Calan, Calan SR, Covera-HS, Isoptin, Isoptin SR, Verelan, Verelan PM
Classifications: calcium channel blocker; antihypertensive; antiarrhythmic class iv;
; antihypertensive
Pregnancy Category: C


40 mg, 80 mg, 120 mg tablets; 120 mg, 180 mg, 240 mg sustained release tablets; 100 mg, 120 mg, 180 mg, 200 mg, 240 mg, 300 mg sustained release capsules; 5 mg/2 mL injection


Inhibits calcium ion influx through slow channels into cells of myocardial and arterial smooth muscle. Dilates coronary arteries and arterioles and inhibits coronary artery spasm. Decreases and slows SA and AV node conduction without affecting normal arterial action potential or intraventricular conduction.

Therapeutic Effect

Decreases angina attacks by dilating coronary arteries and inhibiting coronary vasospasms. Decreases nodal conduction, resulting in an antiarrhythmic effect. Dilates peripheral arterioles, causing decreased total peripheral vascular resistance with reduction in BP.


Supraventricular tachyarrhythmias; Prinzmetal's (variant) angina, chronic stable angina; unstable, crescendo or preinfarctive angina and essential hypertension.

Unlabeled Uses

Paroxysmal supraventricular tachycardia, atrial fibrillation; prophylaxis of migraine headache; and as alternate therapy in manic depression.


Severe hypotension (systolic <90 mm Hg), cardiogenic shock, cardiomegaly, digitalis toxicity, second- or third-degree AV block; Wolff-Parkinson-White syndrome including atrial flutter and fibrillation; accessory AV pathway, left ventricular dysfunction, severe CHF, sinus node disease, sick sinus syndrome (except in patients with functioning ventricular pacemaker); pregnancy (category C); children <18 y (extended release tablets).

Cautious Use

Duchenne's muscular dystrophy; hepatic and renal impairment; MI followed by coronary occlusion, aortic stenosis; GI obstruction, GERD, hiatal hernia, ileus; IV form in neonates or infants.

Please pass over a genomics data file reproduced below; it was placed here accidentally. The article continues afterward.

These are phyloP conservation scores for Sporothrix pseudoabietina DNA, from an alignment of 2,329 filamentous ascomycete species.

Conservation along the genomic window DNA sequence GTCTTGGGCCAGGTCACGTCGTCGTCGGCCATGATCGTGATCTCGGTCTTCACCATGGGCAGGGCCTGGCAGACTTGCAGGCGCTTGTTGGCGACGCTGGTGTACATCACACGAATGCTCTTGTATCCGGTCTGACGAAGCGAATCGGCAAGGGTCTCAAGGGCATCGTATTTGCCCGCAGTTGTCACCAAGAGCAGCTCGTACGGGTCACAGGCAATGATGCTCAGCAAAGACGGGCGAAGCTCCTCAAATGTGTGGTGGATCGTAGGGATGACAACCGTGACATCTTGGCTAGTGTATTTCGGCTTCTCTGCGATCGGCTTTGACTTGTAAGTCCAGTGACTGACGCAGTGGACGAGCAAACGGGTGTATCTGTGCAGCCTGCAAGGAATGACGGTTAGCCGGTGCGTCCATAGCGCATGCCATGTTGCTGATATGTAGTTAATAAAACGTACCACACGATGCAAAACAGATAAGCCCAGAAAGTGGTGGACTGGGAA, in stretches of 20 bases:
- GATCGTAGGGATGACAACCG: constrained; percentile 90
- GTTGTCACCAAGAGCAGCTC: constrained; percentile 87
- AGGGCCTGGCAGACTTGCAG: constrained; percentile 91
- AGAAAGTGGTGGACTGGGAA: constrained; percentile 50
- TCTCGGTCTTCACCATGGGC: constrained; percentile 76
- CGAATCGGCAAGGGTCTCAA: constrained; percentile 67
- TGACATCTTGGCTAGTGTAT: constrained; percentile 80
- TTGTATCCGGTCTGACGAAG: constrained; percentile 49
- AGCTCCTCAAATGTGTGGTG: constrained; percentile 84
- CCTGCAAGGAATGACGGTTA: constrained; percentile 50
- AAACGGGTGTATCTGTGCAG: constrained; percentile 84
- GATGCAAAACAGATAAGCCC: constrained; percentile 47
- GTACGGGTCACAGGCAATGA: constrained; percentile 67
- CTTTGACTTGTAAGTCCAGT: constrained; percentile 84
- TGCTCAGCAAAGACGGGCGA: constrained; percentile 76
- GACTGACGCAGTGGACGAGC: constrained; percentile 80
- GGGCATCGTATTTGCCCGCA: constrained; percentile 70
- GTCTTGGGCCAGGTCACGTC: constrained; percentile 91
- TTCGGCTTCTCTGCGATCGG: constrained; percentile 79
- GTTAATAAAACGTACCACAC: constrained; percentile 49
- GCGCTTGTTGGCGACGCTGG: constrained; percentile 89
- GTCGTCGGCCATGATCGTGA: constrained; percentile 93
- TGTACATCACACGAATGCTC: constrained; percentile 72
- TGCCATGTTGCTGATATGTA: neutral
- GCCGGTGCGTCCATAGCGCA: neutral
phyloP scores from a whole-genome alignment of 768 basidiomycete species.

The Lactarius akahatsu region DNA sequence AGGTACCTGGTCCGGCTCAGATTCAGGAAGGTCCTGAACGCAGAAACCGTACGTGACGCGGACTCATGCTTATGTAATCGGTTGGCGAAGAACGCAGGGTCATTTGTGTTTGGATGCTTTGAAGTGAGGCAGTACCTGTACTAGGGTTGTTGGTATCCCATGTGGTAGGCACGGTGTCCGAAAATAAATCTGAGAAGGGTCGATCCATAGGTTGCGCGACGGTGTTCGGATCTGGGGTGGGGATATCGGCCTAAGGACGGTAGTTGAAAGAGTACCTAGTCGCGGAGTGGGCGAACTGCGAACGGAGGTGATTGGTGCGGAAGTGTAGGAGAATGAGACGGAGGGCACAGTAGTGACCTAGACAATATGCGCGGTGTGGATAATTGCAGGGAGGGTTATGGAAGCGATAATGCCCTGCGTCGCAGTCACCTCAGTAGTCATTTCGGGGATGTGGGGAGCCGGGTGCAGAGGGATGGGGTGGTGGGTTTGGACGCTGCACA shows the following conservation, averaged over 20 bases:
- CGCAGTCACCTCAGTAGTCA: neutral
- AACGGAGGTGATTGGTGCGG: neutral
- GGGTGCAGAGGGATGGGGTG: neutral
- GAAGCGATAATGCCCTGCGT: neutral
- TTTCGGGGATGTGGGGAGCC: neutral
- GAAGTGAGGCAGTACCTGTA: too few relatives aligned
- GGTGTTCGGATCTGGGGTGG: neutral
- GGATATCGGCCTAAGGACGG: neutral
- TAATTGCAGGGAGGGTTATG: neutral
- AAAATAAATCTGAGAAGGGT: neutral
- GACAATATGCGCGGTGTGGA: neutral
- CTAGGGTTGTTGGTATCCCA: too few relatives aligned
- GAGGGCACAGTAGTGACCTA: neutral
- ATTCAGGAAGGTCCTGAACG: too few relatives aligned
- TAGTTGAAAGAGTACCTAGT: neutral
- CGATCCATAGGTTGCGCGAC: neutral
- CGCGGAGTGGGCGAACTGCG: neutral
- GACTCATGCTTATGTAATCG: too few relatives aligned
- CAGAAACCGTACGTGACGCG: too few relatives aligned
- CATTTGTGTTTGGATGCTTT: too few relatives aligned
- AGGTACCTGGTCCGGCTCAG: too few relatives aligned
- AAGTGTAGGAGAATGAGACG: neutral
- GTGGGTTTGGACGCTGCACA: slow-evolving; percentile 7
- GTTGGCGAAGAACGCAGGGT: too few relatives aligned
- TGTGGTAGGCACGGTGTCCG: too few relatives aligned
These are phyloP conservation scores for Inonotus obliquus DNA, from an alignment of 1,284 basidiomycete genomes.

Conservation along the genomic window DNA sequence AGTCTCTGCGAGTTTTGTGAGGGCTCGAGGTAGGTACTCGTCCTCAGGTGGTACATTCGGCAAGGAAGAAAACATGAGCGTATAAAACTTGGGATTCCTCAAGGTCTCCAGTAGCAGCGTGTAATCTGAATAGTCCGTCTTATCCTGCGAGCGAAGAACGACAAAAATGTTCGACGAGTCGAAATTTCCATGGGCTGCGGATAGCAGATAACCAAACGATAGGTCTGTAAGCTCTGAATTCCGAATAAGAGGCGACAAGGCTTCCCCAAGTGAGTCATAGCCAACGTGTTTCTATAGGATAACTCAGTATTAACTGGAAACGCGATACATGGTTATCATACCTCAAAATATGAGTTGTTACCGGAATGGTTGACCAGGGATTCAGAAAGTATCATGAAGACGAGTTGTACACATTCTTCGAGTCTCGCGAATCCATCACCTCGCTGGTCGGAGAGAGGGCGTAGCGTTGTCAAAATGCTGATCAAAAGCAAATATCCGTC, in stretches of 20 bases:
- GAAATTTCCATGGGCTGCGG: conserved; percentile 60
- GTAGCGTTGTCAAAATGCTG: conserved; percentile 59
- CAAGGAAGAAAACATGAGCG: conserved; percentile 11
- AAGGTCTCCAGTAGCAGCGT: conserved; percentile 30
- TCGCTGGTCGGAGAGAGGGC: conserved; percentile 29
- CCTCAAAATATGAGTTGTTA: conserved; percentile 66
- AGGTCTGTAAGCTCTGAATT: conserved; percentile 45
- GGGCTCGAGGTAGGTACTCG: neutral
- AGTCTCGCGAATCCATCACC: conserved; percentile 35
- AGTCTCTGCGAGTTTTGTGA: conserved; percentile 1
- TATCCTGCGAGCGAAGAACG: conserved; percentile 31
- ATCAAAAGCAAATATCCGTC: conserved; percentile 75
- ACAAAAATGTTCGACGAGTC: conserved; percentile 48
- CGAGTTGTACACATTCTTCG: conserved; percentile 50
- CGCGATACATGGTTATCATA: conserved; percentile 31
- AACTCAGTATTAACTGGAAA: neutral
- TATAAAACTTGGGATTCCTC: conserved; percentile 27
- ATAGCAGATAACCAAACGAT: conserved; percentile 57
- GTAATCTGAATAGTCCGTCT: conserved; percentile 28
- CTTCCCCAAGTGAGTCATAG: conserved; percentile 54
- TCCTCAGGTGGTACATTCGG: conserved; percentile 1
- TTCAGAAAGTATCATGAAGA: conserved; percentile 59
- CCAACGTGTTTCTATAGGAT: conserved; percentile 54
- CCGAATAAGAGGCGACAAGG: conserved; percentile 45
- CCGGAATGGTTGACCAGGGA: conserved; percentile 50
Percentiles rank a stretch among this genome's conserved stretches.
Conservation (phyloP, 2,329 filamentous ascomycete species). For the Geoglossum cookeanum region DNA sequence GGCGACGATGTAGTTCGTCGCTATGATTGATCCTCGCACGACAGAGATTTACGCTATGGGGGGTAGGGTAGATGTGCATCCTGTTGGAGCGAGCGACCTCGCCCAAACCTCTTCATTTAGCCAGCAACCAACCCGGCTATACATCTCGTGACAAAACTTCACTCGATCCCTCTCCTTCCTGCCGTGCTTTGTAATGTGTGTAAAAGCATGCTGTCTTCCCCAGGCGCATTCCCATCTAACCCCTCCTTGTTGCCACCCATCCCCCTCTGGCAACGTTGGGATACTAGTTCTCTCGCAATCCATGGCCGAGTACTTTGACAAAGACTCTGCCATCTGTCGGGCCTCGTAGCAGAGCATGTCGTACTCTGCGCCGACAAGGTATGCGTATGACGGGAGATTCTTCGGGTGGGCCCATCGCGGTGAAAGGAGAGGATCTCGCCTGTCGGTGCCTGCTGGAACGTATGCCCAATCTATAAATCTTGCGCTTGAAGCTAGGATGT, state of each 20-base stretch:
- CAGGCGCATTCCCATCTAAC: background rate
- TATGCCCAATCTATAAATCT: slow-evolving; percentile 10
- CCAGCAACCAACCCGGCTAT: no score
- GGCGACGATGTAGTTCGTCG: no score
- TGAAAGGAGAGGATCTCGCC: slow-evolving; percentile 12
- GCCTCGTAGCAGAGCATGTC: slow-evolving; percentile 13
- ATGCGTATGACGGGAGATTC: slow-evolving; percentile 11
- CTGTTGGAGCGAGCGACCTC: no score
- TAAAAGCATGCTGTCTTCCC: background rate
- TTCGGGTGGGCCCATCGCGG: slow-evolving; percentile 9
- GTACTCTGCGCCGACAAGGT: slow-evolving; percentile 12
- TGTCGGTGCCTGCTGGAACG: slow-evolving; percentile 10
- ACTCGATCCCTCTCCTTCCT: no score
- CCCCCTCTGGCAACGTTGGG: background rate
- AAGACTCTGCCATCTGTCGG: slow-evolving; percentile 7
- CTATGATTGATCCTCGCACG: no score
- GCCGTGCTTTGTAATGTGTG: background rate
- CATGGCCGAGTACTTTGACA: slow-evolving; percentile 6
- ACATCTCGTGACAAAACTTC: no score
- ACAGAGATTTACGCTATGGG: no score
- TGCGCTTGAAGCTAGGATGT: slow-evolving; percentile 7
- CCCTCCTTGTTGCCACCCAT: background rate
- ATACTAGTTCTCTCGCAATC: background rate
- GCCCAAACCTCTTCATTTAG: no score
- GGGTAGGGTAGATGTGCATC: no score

Route & Dosage

Adult: PO 80 mg q6–8h, may increase up to 320–480 mg/d in divided doses (Note: Covera-HS must be given once daily h.s.)

Adult: PO 80 mg t.i.d. or 90–240 mg sustained release 1–2 times/d up to 480 mg/d (Note: Covera-HS must be given once daily h.s.)

Supraventricular Tachycardia, Atrial Fibrillation
Adult: IV 2.5–5 mg initial dose, then 5–10 mg after 15–30 min (max total dose: 20 mg)
Child: IV <1 y, 0.1–0.2 mg/kg q30min prn; >1 y, 0.1–0.3 mg/kg (max dose: 5 mg)

Renal Impairment
Clcr <10 mL/min: give 50–75% of dose
Hemodialysis: Supplemental dose not necessary

Hepatic Impairment
In cirrhosis, use 20–50% of normal dose.


  • Give with food to reduce gastric irritation.
  • Capsules can be opened and contents sprinkled on food. Do NOT dissolve or chew capsule contents.
  • Give Covera-HS once a day in the evening.
  • Do not withdraw abruptly; may increase and extend duration of pain in the angina patient.

PREPARE: IV Direct: Given undiluted or diluted in 5 mL of sterile water for injection. Inspect parenteral drug preparation before administration. Make sure solution is clear and colorless.  

ADMINISTER: Direct: Give a single dose over 2–3 min.  

INCOMPATIBILITIES Solution/additive: Albumin, aminophylline, amphotericin B, hydralazine, trimethoprim/sulfamethoxazole. Y-site: Albumin, amphotericin B cholesteryl complex, ampicillin, mezlocillin, nafcillin, oxacillin, propofol, sodium bicarbonate.

  • Store at 15°–30° C (59°–86° F) and protect from light.

Adverse Effects (≥1%)